The president of the Tokyo 2020 organising committee has written to all 33 international sporting federations to express his concern at who will foot the bill for the postponement of the Olympic Games, which will see the current £12 billion cost rocket over the coming months.
The letter, signed by former Japanese prime minister Yoshiro Mori, laid out the “major challenge” ahead in rescheduling the Olympic Games by the end of next summer, with no guarantee that the venues designated for each sport will still be available.
The Japanese government has spared no expense for what is due to be the most expensive Olympic Games ever seen, although that cost will not spiral as a result of the delay brought on by the coronavirus pandemic.
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Tokyo 2020 Toshiro Muto has already conceded that the cost of delaying the Games by up to a year will be “massive”, and communication from organising committee to each respective sporting federation will trigger alarm bells that governing bodies already facing financial crises over the coming months will be expected to foot some of the bill.
In a letter seen by respected sports outlet Insidethegames, Mori said: “The extra cost that will arise from this postponement is inevitable.
“Deciding who will bear these costs and how it will be done will be a major challenge.”
Japan has already spent more than £12bn on preparations for staging the Summer Olympics for the second time, with a new Olympic Stadium built in central Tokyo and vast improvements carried out on the city’s infrastructure.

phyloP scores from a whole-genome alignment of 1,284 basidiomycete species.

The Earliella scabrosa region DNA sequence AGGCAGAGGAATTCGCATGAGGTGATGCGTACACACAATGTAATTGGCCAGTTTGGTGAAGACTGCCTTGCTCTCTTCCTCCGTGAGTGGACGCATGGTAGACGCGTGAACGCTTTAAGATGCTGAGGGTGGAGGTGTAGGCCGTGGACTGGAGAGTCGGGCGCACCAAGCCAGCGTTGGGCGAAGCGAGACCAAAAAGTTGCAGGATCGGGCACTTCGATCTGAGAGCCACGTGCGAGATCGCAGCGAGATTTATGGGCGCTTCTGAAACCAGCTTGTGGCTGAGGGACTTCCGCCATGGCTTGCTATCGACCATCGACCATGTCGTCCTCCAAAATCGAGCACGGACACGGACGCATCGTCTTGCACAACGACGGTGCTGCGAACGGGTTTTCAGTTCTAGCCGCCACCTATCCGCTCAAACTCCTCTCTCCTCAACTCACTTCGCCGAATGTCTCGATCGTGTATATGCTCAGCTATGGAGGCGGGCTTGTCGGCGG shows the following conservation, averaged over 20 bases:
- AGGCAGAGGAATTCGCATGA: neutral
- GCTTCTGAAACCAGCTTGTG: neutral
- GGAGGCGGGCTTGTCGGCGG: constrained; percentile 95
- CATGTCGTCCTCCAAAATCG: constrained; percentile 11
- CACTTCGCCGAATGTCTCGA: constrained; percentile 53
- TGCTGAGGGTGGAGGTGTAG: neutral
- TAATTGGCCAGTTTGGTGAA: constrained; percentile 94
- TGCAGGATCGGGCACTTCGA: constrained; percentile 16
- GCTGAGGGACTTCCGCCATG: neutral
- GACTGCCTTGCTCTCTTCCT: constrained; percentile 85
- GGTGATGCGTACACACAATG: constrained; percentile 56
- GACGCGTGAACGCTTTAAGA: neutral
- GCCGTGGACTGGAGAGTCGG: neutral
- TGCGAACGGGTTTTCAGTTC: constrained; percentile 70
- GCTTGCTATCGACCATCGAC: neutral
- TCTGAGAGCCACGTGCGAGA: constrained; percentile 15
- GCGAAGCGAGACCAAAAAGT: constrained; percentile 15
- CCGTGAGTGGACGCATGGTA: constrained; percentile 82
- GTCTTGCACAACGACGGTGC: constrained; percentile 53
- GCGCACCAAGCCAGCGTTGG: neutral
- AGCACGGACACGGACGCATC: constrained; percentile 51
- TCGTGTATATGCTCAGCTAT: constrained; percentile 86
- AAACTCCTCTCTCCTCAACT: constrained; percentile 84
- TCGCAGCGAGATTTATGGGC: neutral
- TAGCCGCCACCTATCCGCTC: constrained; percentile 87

A conference call was held on Friday in which the International Olympic Committee (IOC) told all National Olympic Committees to expect confirmed dates for the Games within the next three weeks, although it is pending the resumption of sport once the coronavirus pandemic has been tackled. Currently, all sport has been suspended in the United Kingdom, with the majority of countries across the globe including Japan doing the same.
Mori also included an optimistic message in his letter, calling on all of those involved in ensuring the Games goes ahead that they “carry out our mission to deliver the Olympic and Paralympic Games Tokyo 2020 next year, demonstrating that human beings have triumphed over the coronavirus”.
The IOC and Japan 2020 organising committee have created a task force titled ‘Here We Go’ that faces “thousands” of challenges to rescheduling the Games, according to Muto, and who will keep the sporting federations updated on their discussions in an effort to have all voices involved contributing to the matter.
While three Summer Olympics have been cancelled in the past, with the 1916, 1940 and 1944 Games all abandoned due to war, this is the first time that the IOC has been forced into a postponement, which has caused issues surrounding key areas of the Games such as venues, qualification, ticketing and accommodation, not least with the Olympic Village that will house the approximate 11,000 athletes and 4,000 para-athletes due to be sold off after this summer.